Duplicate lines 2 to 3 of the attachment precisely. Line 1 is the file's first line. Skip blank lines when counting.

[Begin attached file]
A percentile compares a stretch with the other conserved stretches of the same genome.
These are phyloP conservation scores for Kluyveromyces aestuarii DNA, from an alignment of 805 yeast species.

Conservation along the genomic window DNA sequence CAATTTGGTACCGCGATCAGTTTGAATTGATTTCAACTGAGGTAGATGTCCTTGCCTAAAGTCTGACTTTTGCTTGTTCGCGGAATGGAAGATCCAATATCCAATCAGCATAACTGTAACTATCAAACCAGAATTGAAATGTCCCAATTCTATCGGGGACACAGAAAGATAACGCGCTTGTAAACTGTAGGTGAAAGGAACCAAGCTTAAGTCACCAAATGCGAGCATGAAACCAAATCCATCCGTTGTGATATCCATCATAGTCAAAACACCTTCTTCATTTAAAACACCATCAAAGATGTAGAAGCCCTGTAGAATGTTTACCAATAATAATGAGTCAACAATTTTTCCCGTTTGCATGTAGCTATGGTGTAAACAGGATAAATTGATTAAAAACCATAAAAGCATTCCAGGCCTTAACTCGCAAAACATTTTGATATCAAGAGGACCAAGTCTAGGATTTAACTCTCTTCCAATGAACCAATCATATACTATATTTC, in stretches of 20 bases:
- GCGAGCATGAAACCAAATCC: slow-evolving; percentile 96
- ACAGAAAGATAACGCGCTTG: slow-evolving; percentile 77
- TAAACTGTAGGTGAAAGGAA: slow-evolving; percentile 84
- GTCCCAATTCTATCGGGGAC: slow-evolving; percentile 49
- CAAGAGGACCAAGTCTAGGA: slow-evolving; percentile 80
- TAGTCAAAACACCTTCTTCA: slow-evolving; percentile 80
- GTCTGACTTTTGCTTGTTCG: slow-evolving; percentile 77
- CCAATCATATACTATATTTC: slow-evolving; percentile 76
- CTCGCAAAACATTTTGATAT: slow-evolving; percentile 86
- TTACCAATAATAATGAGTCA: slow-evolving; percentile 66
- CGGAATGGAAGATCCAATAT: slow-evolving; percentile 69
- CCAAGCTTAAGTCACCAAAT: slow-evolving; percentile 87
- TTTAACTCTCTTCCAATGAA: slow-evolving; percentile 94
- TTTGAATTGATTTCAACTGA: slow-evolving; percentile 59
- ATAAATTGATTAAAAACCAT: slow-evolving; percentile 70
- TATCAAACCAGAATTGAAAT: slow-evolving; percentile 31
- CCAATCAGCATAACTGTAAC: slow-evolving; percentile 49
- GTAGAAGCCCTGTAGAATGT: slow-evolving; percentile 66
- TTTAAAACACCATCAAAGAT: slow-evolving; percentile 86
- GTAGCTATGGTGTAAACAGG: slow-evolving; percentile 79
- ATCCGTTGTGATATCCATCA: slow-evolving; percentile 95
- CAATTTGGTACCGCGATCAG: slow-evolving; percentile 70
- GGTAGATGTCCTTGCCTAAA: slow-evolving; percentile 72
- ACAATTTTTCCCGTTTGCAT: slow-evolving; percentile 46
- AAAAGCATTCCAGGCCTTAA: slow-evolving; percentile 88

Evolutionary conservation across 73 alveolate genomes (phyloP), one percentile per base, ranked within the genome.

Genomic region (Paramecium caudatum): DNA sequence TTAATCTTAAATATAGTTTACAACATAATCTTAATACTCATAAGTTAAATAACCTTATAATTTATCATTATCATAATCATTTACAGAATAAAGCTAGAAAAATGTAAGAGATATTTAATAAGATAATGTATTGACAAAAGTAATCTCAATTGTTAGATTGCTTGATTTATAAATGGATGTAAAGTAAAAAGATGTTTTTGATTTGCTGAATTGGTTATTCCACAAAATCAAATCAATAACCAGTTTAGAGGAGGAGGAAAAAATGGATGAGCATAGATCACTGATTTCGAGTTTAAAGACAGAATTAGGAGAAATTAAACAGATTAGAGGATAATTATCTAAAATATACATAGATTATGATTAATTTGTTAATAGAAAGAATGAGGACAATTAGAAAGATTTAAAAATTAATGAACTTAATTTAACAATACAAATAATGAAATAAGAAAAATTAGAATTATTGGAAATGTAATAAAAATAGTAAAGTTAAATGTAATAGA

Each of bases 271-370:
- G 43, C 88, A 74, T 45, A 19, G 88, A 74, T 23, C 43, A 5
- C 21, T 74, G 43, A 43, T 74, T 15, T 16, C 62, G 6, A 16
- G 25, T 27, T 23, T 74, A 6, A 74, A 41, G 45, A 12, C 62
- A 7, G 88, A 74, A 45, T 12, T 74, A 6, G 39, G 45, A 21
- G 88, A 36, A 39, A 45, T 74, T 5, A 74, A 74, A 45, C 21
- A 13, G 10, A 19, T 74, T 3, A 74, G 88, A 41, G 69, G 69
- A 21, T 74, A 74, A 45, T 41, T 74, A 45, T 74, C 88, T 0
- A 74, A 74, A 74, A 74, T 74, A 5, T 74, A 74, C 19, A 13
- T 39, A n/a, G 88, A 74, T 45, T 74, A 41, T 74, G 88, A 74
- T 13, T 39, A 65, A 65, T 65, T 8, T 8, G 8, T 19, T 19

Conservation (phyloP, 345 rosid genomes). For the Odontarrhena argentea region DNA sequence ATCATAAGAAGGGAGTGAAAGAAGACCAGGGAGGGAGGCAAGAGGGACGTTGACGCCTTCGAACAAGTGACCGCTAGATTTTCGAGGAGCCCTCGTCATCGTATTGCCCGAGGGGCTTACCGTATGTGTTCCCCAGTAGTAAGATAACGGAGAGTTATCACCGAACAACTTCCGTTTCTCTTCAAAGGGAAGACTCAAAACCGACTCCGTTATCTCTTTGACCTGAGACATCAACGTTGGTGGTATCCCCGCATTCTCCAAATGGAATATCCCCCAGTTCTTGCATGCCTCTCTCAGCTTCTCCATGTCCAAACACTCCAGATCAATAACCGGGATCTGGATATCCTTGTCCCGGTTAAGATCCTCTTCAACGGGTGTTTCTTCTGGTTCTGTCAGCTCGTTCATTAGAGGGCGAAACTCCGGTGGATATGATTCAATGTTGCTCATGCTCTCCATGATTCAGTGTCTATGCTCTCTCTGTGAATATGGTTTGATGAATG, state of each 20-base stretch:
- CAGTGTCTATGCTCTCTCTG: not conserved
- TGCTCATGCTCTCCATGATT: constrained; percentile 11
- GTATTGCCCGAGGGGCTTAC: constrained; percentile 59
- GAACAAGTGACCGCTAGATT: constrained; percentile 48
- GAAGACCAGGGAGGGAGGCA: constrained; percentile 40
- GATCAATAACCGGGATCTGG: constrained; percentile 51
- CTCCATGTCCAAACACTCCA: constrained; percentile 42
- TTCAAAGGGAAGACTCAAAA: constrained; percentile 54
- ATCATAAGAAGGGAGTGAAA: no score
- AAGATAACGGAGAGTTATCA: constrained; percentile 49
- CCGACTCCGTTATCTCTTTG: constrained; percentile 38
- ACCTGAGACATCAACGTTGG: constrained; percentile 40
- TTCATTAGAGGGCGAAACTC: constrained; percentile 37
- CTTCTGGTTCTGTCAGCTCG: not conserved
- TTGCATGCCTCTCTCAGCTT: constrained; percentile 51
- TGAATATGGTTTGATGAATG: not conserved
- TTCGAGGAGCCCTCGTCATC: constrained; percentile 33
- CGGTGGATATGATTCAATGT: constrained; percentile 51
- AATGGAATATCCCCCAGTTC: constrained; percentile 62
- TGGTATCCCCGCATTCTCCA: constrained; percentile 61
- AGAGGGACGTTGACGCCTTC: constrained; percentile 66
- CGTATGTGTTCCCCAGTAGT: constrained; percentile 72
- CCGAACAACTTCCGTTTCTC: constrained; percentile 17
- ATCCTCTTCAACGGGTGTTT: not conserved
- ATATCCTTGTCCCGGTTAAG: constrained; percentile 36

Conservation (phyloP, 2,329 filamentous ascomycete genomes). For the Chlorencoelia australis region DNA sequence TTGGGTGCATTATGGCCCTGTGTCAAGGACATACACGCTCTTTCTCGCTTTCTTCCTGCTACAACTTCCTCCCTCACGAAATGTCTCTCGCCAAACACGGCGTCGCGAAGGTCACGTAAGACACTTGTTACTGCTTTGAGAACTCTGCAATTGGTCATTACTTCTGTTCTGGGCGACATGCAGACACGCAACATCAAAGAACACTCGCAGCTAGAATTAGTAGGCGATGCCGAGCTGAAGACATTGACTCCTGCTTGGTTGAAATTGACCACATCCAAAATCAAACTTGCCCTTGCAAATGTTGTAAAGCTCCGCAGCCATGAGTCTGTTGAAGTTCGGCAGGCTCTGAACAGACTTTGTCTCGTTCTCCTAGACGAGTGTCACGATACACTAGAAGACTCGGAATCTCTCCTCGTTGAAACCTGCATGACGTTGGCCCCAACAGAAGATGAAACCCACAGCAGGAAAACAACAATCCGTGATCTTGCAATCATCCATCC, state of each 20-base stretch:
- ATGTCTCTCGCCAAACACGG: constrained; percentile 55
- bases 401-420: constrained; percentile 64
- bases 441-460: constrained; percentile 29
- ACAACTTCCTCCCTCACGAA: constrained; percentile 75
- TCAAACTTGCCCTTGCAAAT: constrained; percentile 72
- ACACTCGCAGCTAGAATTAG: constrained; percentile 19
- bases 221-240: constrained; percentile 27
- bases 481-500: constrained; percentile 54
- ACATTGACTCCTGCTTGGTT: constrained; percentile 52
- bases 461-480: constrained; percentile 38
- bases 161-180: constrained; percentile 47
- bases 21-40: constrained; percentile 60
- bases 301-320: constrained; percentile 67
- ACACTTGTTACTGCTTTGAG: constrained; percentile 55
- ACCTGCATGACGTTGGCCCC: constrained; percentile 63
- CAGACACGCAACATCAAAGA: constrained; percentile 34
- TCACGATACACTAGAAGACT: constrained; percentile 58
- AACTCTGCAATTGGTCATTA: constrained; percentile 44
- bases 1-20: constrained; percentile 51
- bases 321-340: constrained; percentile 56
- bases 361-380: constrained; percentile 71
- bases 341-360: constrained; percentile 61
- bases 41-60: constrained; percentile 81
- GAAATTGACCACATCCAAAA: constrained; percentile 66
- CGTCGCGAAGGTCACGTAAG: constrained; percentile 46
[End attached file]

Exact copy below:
These are phyloP conservation scores for Kluyveromyces aestuarii DNA, from an alignment of 805 yeast species.

Conservation along the genomic window DNA sequence CAATTTGGTACCGCGATCAGTTTGAATTGATTTCAACTGAGGTAGATGTCCTTGCCTAAAGTCTGACTTTTGCTTGTTCGCGGAATGGAAGATCCAATATCCAATCAGCATAACTGTAACTATCAAACCAGAATTGAAATGTCCCAATTCTATCGGGGACACAGAAAGATAACGCGCTTGTAAACTGTAGGTGAAAGGAACCAAGCTTAAGTCACCAAATGCGAGCATGAAACCAAATCCATCCGTTGTGATATCCATCATAGTCAAAACACCTTCTTCATTTAAAACACCATCAAAGATGTAGAAGCCCTGTAGAATGTTTACCAATAATAATGAGTCAACAATTTTTCCCGTTTGCATGTAGCTATGGTGTAAACAGGATAAATTGATTAAAAACCATAAAAGCATTCCAGGCCTTAACTCGCAAAACATTTTGATATCAAGAGGACCAAGTCTAGGATTTAACTCTCTTCCAATGAACCAATCATATACTATATTTC, in stretches of 20 bases: